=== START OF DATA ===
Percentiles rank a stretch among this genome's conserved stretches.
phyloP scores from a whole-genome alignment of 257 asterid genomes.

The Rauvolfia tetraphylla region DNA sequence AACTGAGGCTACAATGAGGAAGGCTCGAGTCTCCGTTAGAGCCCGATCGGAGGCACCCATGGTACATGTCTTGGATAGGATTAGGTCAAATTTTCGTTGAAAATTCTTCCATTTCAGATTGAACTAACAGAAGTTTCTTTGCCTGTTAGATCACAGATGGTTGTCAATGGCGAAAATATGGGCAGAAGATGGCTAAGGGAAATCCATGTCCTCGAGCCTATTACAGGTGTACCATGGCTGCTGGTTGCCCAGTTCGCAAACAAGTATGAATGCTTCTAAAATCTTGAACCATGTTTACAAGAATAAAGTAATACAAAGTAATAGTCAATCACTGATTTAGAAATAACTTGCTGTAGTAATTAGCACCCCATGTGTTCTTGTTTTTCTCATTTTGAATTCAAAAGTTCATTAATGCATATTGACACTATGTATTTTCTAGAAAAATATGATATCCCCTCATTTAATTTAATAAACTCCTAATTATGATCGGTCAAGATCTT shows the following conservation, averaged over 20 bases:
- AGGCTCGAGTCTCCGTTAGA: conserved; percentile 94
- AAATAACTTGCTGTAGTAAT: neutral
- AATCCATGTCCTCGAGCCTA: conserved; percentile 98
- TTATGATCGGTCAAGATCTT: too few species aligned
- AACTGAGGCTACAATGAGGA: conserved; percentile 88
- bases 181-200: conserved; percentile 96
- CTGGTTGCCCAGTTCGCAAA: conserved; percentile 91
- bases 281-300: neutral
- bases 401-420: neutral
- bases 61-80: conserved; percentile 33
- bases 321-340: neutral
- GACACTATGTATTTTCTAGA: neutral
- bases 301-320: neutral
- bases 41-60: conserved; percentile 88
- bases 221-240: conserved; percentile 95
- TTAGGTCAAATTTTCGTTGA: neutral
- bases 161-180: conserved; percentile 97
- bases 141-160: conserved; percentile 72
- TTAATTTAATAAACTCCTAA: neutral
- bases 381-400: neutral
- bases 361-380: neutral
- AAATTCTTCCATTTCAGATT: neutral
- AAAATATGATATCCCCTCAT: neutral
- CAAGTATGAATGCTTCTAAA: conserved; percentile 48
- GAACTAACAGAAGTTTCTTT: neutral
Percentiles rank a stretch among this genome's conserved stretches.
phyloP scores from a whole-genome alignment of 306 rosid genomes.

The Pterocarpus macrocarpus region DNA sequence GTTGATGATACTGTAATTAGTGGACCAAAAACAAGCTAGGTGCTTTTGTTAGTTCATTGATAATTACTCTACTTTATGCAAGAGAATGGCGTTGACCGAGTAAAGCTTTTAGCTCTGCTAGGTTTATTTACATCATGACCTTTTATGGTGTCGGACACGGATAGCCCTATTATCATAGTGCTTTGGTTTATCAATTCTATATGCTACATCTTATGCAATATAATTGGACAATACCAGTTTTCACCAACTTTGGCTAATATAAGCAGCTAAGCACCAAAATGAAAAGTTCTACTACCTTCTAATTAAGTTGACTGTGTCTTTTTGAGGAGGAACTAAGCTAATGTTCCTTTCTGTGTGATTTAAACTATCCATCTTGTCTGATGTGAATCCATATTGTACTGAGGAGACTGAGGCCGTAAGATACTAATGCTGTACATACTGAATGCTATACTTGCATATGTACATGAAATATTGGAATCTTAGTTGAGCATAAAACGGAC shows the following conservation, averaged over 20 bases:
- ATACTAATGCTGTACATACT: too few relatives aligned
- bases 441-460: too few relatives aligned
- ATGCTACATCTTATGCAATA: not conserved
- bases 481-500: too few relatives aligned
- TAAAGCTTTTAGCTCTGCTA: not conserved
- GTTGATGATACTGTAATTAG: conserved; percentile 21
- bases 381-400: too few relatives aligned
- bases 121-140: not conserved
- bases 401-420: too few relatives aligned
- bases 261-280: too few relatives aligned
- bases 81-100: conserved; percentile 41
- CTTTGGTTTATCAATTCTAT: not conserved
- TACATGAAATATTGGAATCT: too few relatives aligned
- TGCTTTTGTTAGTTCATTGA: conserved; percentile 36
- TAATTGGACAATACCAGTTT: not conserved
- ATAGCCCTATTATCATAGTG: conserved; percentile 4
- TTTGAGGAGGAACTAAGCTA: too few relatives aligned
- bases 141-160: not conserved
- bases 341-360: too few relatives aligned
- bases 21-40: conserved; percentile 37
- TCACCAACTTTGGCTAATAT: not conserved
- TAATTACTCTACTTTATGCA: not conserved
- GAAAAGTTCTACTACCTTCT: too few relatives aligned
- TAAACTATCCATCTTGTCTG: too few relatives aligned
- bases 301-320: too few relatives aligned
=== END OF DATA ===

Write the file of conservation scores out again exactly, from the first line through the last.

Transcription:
Percentiles rank a stretch among this genome's conserved stretches.
phyloP scores from a whole-genome alignment of 257 asterid genomes.

The Rauvolfia tetraphylla region DNA sequence AACTGAGGCTACAATGAGGAAGGCTCGAGTCTCCGTTAGAGCCCGATCGGAGGCACCCATGGTACATGTCTTGGATAGGATTAGGTCAAATTTTCGTTGAAAATTCTTCCATTTCAGATTGAACTAACAGAAGTTTCTTTGCCTGTTAGATCACAGATGGTTGTCAATGGCGAAAATATGGGCAGAAGATGGCTAAGGGAAATCCATGTCCTCGAGCCTATTACAGGTGTACCATGGCTGCTGGTTGCCCAGTTCGCAAACAAGTATGAATGCTTCTAAAATCTTGAACCATGTTTACAAGAATAAAGTAATACAAAGTAATAGTCAATCACTGATTTAGAAATAACTTGCTGTAGTAATTAGCACCCCATGTGTTCTTGTTTTTCTCATTTTGAATTCAAAAGTTCATTAATGCATATTGACACTATGTATTTTCTAGAAAAATATGATATCCCCTCATTTAATTTAATAAACTCCTAATTATGATCGGTCAAGATCTT shows the following conservation, averaged over 20 bases:
- AGGCTCGAGTCTCCGTTAGA: conserved; percentile 94
- AAATAACTTGCTGTAGTAAT: neutral
- AATCCATGTCCTCGAGCCTA: conserved; percentile 98
- TTATGATCGGTCAAGATCTT: too few species aligned
- AACTGAGGCTACAATGAGGA: conserved; percentile 88
- bases 181-200: conserved; percentile 96
- CTGGTTGCCCAGTTCGCAAA: conserved; percentile 91
- bases 281-300: neutral
- bases 401-420: neutral
- bases 61-80: conserved; percentile 33
- bases 321-340: neutral
- GACACTATGTATTTTCTAGA: neutral
- bases 301-320: neutral
- bases 41-60: conserved; percentile 88
- bases 221-240: conserved; percentile 95
- TTAGGTCAAATTTTCGTTGA: neutral
- bases 161-180: conserved; percentile 97
- bases 141-160: conserved; percentile 72
- TTAATTTAATAAACTCCTAA: neutral
- bases 381-400: neutral
- bases 361-380: neutral
- AAATTCTTCCATTTCAGATT: neutral
- AAAATATGATATCCCCTCAT: neutral
- CAAGTATGAATGCTTCTAAA: conserved; percentile 48
- GAACTAACAGAAGTTTCTTT: neutral
Percentiles rank a stretch among this genome's conserved stretches.
phyloP scores from a whole-genome alignment of 306 rosid genomes.

The Pterocarpus macrocarpus region DNA sequence GTTGATGATACTGTAATTAGTGGACCAAAAACAAGCTAGGTGCTTTTGTTAGTTCATTGATAATTACTCTACTTTATGCAAGAGAATGGCGTTGACCGAGTAAAGCTTTTAGCTCTGCTAGGTTTATTTACATCATGACCTTTTATGGTGTCGGACACGGATAGCCCTATTATCATAGTGCTTTGGTTTATCAATTCTATATGCTACATCTTATGCAATATAATTGGACAATACCAGTTTTCACCAACTTTGGCTAATATAAGCAGCTAAGCACCAAAATGAAAAGTTCTACTACCTTCTAATTAAGTTGACTGTGTCTTTTTGAGGAGGAACTAAGCTAATGTTCCTTTCTGTGTGATTTAAACTATCCATCTTGTCTGATGTGAATCCATATTGTACTGAGGAGACTGAGGCCGTAAGATACTAATGCTGTACATACTGAATGCTATACTTGCATATGTACATGAAATATTGGAATCTTAGTTGAGCATAAAACGGAC shows the following conservation, averaged over 20 bases:
- ATACTAATGCTGTACATACT: too few relatives aligned
- bases 441-460: too few relatives aligned
- ATGCTACATCTTATGCAATA: not conserved
- bases 481-500: too few relatives aligned
- TAAAGCTTTTAGCTCTGCTA: not conserved
- GTTGATGATACTGTAATTAG: conserved; percentile 21
- bases 381-400: too few relatives aligned
- bases 121-140: not conserved
- bases 401-420: too few relatives aligned
- bases 261-280: too few relatives aligned
- bases 81-100: conserved; percentile 41
- CTTTGGTTTATCAATTCTAT: not conserved
- TACATGAAATATTGGAATCT: too few relatives aligned
- TGCTTTTGTTAGTTCATTGA: conserved; percentile 36
- TAATTGGACAATACCAGTTT: not conserved
- ATAGCCCTATTATCATAGTG: conserved; percentile 4
- TTTGAGGAGGAACTAAGCTA: too few relatives aligned
- bases 141-160: not conserved
- bases 341-360: too few relatives aligned
- bases 21-40: conserved; percentile 37
- TCACCAACTTTGGCTAATAT: not conserved
- TAATTACTCTACTTTATGCA: not conserved
- GAAAAGTTCTACTACCTTCT: too few relatives aligned
- TAAACTATCCATCTTGTCTG: too few relatives aligned
- bases 301-320: too few relatives aligned